How difficult is it to act in a language that you don’t really command?
It’s amazing. It’s not the first time for me, I also played another role where I didn’t know the language that I did. But it’s so different than learning an accent, which is also fun. When you are doing accents, you need to change what you already know. It’s very, very difficult to change your system. But when you learn a new language, it’s like everything is new. And I love learning new stuff and new cultures. But it’s very, very challenging, because I think playing this character, 40 percent of my lines are in Yiddish. But I loved it. It was a long process and when I come to set, I feel like it’s my language and I don’t want to think about it and freely act in the scene. But so many hours I worked on that with an amazing teacher and we just spent so much time together and learned Yiddish. It was very important for me to speak well and have good results.
How much did you research into the life of the Satmar Hasidic community from Williamsburg?
I did a lot of research. I also read the book a few times. It’s very different from the show and I took what I needed, which really helped me. But I did a lot of research, I saw pictures online and I saw interviews and I saw the streets of Williamsburg and I could definitely feel the essence of it. And also in Berlin, all the rituals and they talked to me about everything, everything. So everyone was so specific and made me feel really comfortable, also because it’s more complex and more interesting and it was the moral thing to do. And I am telling you, every religious person who sees the show will be like ‘wow, this is very accurate and this is for everyone and even for me’.
Do you think that the fact that you were in the cast of Shtisel played any part on you being cast in this show or was it just a coincidence?
I don’t think it was on purpose, to be honest. I mean the characters and the histories are different. And also, it’s different Hasidic communities. So for me, it’s not the same at all but I think probably in a way playing Ruchami and also being from Israel and having been in my family and being aware of it, maybe it made me more open and understanding of these worlds than if I wasn’t from Israel. That’s for sure.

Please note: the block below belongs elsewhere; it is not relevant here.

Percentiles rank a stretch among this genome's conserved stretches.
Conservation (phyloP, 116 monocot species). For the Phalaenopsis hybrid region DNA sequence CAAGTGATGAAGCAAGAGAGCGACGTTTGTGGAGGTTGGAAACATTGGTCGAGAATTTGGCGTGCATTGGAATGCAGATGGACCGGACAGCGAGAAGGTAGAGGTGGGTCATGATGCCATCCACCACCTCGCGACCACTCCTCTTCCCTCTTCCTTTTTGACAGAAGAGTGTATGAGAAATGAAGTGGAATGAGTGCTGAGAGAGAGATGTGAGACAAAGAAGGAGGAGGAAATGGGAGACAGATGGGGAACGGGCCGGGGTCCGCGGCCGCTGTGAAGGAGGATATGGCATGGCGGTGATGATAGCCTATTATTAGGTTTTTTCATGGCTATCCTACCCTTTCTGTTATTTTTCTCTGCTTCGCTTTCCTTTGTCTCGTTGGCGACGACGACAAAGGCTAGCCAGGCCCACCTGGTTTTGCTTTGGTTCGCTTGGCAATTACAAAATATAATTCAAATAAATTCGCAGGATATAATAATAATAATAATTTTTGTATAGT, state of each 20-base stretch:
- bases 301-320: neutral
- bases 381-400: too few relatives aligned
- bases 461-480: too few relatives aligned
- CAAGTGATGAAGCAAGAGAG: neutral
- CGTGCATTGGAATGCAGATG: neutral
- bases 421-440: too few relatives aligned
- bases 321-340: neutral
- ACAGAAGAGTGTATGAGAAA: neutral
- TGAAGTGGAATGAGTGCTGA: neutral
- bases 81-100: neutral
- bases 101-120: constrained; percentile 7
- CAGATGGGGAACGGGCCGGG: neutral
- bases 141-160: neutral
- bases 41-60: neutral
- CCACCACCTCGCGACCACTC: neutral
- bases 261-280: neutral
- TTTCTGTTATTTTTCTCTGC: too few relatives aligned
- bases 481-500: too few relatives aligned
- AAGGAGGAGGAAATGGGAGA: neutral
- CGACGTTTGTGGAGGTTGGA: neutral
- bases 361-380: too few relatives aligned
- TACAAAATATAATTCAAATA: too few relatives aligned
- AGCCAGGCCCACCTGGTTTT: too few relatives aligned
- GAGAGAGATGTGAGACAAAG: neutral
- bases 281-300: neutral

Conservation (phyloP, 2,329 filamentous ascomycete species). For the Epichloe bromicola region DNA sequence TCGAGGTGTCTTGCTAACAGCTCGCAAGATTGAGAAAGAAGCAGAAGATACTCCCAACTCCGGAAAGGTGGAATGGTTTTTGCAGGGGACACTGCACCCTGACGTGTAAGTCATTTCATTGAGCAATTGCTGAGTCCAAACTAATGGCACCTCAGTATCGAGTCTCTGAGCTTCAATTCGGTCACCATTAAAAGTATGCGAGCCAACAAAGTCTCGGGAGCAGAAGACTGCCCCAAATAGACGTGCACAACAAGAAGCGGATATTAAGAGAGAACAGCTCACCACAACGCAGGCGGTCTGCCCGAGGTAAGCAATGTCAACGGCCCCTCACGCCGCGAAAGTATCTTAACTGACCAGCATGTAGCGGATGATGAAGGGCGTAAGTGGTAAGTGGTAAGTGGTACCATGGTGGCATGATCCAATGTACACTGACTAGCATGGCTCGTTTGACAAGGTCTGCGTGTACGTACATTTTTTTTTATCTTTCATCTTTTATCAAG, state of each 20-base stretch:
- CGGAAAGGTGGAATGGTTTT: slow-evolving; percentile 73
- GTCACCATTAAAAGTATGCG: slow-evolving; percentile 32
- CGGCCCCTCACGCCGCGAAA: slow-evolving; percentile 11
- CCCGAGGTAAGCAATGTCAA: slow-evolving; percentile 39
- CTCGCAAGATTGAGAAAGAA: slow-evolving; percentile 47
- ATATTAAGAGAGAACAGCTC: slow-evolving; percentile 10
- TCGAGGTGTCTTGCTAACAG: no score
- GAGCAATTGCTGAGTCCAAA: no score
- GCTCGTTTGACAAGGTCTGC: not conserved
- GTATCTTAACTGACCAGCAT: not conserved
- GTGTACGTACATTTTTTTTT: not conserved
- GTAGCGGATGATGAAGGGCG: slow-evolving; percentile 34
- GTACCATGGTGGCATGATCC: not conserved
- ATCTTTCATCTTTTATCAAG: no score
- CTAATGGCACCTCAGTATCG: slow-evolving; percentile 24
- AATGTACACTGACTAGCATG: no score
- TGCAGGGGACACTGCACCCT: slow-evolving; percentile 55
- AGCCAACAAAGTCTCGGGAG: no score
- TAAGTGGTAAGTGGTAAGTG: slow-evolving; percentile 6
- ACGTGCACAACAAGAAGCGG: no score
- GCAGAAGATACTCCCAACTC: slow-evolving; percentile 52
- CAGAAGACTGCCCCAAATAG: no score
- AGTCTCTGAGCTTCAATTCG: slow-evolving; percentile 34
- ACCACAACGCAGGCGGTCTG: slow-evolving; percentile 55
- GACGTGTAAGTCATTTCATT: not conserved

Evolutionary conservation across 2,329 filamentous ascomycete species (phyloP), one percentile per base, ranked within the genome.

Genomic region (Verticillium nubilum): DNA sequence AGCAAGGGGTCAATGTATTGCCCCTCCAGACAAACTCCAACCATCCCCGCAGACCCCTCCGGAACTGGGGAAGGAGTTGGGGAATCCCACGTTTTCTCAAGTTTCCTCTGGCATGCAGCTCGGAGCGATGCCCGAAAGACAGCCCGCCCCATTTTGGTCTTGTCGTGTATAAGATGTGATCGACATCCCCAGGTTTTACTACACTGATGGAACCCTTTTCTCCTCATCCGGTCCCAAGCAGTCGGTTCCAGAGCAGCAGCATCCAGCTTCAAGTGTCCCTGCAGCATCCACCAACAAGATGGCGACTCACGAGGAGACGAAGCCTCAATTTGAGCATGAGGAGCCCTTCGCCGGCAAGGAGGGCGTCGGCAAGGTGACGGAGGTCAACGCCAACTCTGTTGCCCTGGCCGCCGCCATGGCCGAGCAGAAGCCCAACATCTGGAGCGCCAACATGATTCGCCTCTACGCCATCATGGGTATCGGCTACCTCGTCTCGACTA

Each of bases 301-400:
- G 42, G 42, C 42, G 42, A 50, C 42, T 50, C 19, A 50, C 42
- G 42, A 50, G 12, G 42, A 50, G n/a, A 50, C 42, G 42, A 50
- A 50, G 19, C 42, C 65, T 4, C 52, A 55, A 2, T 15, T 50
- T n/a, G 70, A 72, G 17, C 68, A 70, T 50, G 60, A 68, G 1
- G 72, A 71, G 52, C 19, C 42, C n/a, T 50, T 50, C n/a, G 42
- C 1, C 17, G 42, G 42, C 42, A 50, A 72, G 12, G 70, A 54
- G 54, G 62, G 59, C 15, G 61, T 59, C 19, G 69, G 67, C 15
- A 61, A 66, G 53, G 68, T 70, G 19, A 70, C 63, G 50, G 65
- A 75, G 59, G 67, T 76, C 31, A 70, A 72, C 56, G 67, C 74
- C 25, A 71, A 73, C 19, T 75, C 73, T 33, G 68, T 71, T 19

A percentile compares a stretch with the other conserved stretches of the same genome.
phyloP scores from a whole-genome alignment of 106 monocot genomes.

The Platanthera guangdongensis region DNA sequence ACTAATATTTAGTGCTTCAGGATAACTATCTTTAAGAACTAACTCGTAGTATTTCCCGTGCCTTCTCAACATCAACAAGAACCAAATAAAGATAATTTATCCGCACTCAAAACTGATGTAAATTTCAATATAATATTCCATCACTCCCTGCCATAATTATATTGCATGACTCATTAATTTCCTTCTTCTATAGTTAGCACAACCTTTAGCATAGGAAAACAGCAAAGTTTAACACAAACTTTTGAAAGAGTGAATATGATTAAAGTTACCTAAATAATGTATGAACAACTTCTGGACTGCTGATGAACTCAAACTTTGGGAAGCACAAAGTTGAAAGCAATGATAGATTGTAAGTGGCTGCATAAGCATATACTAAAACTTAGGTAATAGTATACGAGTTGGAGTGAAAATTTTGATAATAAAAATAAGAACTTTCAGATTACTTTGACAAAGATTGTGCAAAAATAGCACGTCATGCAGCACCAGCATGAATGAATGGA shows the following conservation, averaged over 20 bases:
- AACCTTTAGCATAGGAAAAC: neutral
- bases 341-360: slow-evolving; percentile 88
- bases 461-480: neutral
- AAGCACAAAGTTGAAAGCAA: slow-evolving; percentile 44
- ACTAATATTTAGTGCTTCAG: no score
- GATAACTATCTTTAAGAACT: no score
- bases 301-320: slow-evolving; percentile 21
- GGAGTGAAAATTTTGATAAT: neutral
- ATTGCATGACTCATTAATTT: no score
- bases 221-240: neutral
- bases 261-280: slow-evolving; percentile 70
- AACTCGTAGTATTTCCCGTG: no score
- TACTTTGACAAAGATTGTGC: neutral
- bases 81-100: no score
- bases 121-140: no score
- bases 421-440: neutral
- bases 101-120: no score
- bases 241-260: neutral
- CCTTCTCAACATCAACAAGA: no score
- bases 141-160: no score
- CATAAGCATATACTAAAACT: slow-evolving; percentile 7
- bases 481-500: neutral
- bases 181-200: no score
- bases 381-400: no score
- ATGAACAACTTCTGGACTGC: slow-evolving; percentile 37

Ruchami was such a beautiful role, I mean she was such a nice girl. But you were playing 13, 14 and you were 18 at the time. So how was that experience of being in the show?
Ruchami was 15, something like that. But yeah, I was like 18, 19 and yeah, I have the possibility to play younger parts and I always laugh that during the last two years, I played a 17-year old, a 16-year old and a 24-year old. So in 2 years I grew an 8-year range of characters, (laughs) that’s sort of like a superpower, right?
When Shtisel came to Netflix, it became a global success. Were you surprised when that happened?
Yes, very much. I was surprised. And it was a few years after it was released here. It was a big success in Israel. And it was over and suddenly 2 or 3 years after, it was suddenly on Netflix and a huge success. And so it was very amazing and such a success and I got so many comments from all around the world And I loved Shitsel, it’s a very specific show and it’s a very specific story, a very specific place, a very specific language and the fact that even though it’s such a specific story, it was celebrated by people all over the world.
And I need to also talk to you about Princess because you were a student and suddenly someone called you for a role. And it was a very challenging role too and it did go to Sundance. So how was the whole experience for you?
Yeah, wow, I love talking about Princess. It was my first project and it came to me. I was in acting in drama school and I didn’t have an agent or anything and I just got this offer from a scouting director, this very well known one, and I was a theater major and she approached me and this is basically how I got the role. And then I entered this journey of Princess and I had the most amazing director there and it was my first ever movie and there were so many rehearsals and she gave me so many movies to see. She really opened my eyes to this cinema world which I really loved. She taught me so much. I came from theater as a teenager a little bit, but she really taught me about cinema acting, to say things with your eyes and not out loud as we do in real life, and I learned so much from this experience. And yes, I remember, it was a hardcore first role but first of all, I was 16 and a half, even though I played a younger character, and we were really like a family. And I was so lucky to work with such an amazing crew of people and they were like amazing to me from day one and yeah, even then when I was really young, I always had this urge to tell stories that could maybe change people’s lives after they had seen it.